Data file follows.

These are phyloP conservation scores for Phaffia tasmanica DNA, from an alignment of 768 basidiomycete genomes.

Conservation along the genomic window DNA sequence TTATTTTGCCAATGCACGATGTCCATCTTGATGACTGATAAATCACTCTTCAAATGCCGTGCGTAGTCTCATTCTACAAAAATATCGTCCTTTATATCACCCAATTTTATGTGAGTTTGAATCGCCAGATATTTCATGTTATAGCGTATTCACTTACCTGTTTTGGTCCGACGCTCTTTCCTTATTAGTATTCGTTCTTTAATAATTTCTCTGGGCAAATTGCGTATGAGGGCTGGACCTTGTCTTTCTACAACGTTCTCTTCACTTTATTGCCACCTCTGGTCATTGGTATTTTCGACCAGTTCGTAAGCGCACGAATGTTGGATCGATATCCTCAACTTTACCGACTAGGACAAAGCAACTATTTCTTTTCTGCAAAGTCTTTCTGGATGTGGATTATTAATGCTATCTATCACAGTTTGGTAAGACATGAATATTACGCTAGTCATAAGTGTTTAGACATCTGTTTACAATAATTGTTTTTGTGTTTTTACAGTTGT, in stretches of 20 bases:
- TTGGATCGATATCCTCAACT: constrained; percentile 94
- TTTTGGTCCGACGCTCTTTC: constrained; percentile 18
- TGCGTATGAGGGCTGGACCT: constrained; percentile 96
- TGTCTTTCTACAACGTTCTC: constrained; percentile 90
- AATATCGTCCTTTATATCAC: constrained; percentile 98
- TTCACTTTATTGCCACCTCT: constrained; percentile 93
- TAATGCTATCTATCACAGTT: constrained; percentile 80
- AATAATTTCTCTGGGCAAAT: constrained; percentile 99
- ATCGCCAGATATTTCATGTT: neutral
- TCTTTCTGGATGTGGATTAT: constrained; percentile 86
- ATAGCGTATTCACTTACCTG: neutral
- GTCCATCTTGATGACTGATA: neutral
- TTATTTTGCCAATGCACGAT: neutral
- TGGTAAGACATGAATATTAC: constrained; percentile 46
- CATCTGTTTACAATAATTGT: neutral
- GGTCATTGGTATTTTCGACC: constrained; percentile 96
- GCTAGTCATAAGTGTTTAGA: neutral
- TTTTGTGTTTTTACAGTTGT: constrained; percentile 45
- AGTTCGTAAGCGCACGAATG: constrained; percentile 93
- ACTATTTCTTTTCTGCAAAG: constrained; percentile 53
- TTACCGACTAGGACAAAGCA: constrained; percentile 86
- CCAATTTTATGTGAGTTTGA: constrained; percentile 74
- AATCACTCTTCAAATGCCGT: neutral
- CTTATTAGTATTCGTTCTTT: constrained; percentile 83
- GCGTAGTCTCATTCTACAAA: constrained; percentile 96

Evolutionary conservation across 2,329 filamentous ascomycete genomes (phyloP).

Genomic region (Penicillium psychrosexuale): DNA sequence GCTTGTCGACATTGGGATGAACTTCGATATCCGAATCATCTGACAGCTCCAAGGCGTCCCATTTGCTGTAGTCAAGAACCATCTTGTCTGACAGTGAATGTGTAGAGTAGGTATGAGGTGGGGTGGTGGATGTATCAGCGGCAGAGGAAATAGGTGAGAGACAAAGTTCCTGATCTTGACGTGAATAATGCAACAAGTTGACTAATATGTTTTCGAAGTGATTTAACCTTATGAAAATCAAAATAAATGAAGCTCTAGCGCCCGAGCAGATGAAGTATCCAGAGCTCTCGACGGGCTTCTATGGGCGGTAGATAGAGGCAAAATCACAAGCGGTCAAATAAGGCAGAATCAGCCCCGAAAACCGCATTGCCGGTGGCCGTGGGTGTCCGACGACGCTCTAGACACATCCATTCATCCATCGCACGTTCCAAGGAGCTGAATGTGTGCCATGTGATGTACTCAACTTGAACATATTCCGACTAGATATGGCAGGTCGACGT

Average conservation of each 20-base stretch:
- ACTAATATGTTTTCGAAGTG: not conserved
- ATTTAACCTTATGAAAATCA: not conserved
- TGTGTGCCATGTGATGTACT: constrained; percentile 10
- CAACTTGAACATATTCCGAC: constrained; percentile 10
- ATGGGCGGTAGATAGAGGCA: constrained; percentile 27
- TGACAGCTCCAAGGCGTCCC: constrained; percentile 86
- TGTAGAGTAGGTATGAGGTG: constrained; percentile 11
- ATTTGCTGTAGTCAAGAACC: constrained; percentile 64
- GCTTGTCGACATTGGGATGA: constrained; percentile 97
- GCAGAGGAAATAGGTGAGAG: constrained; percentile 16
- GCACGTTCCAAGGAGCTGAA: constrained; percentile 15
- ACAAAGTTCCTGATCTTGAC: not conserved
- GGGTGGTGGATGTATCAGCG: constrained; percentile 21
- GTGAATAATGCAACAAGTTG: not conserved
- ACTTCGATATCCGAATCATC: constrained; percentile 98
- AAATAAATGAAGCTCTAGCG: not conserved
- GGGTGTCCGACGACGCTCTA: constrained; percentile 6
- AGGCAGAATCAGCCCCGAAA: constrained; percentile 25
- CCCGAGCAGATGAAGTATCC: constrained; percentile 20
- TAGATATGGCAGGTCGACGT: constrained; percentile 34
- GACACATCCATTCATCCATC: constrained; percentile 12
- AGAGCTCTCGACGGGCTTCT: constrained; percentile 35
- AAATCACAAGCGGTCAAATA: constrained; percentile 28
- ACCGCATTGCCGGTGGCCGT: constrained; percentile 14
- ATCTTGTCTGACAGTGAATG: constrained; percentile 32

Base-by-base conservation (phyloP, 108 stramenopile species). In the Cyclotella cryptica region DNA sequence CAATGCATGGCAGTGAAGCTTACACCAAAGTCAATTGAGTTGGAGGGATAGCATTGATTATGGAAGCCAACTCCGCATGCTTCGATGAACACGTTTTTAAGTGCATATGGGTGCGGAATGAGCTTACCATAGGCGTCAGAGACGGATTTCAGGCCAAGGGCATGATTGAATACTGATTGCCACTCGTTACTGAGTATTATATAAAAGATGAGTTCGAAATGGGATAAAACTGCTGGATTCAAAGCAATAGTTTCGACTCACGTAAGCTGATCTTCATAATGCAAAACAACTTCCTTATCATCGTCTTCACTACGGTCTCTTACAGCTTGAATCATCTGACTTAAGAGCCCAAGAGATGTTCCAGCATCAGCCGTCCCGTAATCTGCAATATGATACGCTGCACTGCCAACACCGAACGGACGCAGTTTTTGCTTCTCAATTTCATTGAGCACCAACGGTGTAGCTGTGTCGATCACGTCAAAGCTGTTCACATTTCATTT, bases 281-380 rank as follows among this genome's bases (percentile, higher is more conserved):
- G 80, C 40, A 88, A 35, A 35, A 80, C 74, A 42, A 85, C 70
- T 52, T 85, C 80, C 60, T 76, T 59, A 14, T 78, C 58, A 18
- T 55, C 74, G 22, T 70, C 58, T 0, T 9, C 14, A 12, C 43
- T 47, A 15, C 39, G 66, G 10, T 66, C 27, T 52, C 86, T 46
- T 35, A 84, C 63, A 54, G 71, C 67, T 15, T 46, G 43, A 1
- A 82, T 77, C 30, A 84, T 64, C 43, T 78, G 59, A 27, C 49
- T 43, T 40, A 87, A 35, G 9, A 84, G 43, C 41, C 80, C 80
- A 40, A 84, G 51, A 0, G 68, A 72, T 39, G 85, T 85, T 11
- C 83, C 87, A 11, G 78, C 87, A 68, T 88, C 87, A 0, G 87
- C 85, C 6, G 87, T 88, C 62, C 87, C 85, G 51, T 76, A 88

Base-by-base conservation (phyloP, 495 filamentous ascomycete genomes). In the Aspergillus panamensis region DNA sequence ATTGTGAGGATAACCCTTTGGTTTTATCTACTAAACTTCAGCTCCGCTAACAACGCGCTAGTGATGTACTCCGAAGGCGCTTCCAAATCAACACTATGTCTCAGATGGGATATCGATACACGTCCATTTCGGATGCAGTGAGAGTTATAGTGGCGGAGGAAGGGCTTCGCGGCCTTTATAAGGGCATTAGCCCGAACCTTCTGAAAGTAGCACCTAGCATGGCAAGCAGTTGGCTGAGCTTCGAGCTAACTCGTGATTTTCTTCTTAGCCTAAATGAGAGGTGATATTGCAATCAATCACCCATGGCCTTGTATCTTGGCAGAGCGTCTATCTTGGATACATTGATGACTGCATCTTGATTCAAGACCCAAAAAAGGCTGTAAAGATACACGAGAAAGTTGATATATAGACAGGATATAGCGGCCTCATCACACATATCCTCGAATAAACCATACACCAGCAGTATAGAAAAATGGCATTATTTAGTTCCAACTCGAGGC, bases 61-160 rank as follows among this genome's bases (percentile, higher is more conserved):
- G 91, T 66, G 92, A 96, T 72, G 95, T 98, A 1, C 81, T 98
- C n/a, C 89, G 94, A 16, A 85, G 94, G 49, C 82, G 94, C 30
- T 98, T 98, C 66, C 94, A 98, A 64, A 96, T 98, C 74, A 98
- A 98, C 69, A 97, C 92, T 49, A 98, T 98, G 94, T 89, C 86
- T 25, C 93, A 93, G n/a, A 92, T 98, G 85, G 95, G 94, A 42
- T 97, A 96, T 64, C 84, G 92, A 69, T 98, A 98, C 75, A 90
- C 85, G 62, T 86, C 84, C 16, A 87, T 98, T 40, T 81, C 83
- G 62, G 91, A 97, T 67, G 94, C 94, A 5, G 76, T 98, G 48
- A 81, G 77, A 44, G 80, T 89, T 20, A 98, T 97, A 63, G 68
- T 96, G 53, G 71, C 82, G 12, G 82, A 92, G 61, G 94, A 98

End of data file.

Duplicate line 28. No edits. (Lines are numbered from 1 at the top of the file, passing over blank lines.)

Evolutionary conservation across 2,329 filamentous ascomycete genomes (phyloP).